The seminar products clearly aimed at making the format catchy and attractive with compressed information that made the audience think about what the EU is doing and is it a good thing for her/himself. As one of the print groups concluded: Distrust in the EU comes from lack of information. These projects contributed to increasing that knowledge and the participants had taken a note of Jamila Aanzi’s tips, since the language was very concrete.

Why the media should care about the elections?

The second question about the vote’s influence on your life is linked to the first. It is basically up to the media how well-informed Europeans are about the election and its importance at the local level. After all, there will be 27 national elections.

Like the Parliament’s Vice-President Sylvie Guillaume, (S&D, France) said, the media has a crucial role in making elections successful. Many Europeans miss the election just because they don’t know that there is a European election. In addition to this basic information, Jaume Duch Guillot, Director-General of the Directorate-General for Communication at the European Parliament said that the important question is, can we explain why people should vote.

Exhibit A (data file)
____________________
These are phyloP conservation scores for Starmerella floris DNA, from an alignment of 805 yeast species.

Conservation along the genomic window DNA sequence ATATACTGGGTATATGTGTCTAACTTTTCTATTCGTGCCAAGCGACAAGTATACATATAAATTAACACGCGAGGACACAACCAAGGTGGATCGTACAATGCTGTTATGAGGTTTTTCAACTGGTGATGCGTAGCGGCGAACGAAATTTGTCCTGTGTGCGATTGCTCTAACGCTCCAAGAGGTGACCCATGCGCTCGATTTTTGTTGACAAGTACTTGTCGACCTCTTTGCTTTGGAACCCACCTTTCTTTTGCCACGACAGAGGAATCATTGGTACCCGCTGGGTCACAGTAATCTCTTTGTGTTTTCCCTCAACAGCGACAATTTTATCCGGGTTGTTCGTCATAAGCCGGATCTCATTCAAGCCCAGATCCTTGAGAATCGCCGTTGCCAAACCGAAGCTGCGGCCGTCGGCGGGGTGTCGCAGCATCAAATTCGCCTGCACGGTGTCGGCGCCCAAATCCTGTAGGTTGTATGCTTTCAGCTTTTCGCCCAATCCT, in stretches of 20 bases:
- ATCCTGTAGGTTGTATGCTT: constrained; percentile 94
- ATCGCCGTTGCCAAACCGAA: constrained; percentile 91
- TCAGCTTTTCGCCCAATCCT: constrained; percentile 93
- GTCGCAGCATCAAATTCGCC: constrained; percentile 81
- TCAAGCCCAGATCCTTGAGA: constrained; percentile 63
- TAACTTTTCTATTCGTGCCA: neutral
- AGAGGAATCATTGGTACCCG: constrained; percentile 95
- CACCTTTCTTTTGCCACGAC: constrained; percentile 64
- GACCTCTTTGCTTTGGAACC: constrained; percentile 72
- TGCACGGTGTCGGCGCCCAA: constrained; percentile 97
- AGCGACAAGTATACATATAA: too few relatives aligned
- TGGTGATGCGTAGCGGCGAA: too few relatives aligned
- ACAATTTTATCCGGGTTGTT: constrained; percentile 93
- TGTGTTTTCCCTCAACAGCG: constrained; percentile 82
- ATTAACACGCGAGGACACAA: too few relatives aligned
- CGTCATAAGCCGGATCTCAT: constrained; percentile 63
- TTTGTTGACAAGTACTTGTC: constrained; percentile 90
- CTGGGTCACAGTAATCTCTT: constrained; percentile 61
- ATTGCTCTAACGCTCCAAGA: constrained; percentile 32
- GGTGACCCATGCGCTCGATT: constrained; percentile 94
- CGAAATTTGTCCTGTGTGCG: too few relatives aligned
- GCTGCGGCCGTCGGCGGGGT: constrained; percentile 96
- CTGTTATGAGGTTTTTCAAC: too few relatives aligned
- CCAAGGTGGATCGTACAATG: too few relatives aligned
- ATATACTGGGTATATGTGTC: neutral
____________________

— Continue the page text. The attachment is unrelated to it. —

The media’s job is not to persecute people to vote, but to inform that there is an election, what is at stake and how voting and not voting can affect your life.

In the journalistic information process an important thing is to combat fake news, wrong information and false information that has been spread on purpose and with an agenda. “As journalists we’re entitled to the truth but not entitled to the status quo”, said David Herszenhorn, chief Brussels correspondent of Politico. It applies to fake news and it applies to election time reporting.

Fake news, disinformation and misinformation are well-known problems for the European institutions too, and not a new phenomenon. The less people know about a topic, the easier it is to get fake news through. As Duch Guillot said, it is difficult to make fake news about football because people know a lot about football. But it is easy to spread fake news about the EU because there’s a lot of information gaps that can be filled with just about any information.

Text: Oona Lohilahti

Photos: Laya Ross, Jordi Ribàs and the European Parliament